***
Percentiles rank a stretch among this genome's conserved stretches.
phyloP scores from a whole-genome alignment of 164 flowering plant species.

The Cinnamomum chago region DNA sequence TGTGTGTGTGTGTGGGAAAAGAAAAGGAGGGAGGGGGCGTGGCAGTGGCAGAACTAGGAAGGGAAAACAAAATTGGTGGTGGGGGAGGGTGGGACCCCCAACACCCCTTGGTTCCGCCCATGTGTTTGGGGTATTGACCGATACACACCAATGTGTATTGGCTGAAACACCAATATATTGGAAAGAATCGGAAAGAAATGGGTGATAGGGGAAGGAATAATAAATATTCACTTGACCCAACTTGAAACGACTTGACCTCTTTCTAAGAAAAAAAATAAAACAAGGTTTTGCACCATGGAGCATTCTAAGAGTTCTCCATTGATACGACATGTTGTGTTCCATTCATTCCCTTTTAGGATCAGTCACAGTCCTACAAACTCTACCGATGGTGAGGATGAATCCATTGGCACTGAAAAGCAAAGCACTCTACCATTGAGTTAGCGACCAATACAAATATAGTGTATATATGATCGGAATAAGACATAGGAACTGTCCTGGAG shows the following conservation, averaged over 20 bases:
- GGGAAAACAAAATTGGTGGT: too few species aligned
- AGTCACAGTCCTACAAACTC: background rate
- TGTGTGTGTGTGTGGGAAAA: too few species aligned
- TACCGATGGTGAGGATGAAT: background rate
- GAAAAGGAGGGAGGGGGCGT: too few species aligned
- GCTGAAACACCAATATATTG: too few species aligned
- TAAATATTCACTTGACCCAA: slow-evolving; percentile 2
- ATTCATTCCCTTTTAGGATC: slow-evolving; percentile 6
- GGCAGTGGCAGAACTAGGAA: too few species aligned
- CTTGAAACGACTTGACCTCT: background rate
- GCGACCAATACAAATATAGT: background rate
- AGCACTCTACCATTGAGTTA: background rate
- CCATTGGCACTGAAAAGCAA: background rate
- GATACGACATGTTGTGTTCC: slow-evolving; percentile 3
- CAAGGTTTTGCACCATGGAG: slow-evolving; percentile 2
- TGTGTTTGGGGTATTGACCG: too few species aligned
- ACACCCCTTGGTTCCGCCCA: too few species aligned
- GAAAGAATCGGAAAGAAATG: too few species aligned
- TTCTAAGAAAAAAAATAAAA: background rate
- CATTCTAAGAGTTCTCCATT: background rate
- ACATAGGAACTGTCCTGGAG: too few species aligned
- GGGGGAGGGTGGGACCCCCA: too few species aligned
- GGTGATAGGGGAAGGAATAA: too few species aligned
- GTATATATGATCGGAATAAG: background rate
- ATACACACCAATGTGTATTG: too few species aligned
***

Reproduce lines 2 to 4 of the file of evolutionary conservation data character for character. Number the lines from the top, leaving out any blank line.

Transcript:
phyloP scores from a whole-genome alignment of 164 flowering plant species.

The Cinnamomum chago region DNA sequence TGTGTGTGTGTGTGGGAAAAGAAAAGGAGGGAGGGGGCGTGGCAGTGGCAGAACTAGGAAGGGAAAACAAAATTGGTGGTGGGGGAGGGTGGGACCCCCAACACCCCTTGGTTCCGCCCATGTGTTTGGGGTATTGACCGATACACACCAATGTGTATTGGCTGAAACACCAATATATTGGAAAGAATCGGAAAGAAATGGGTGATAGGGGAAGGAATAATAAATATTCACTTGACCCAACTTGAAACGACTTGACCTCTTTCTAAGAAAAAAAATAAAACAAGGTTTTGCACCATGGAGCATTCTAAGAGTTCTCCATTGATACGACATGTTGTGTTCCATTCATTCCCTTTTAGGATCAGTCACAGTCCTACAAACTCTACCGATGGTGAGGATGAATCCATTGGCACTGAAAAGCAAAGCACTCTACCATTGAGTTAGCGACCAATACAAATATAGTGTATATATGATCGGAATAAGACATAGGAACTGTCCTGGAG shows the following conservation, averaged over 20 bases:
- GGGAAAACAAAATTGGTGGT: too few species aligned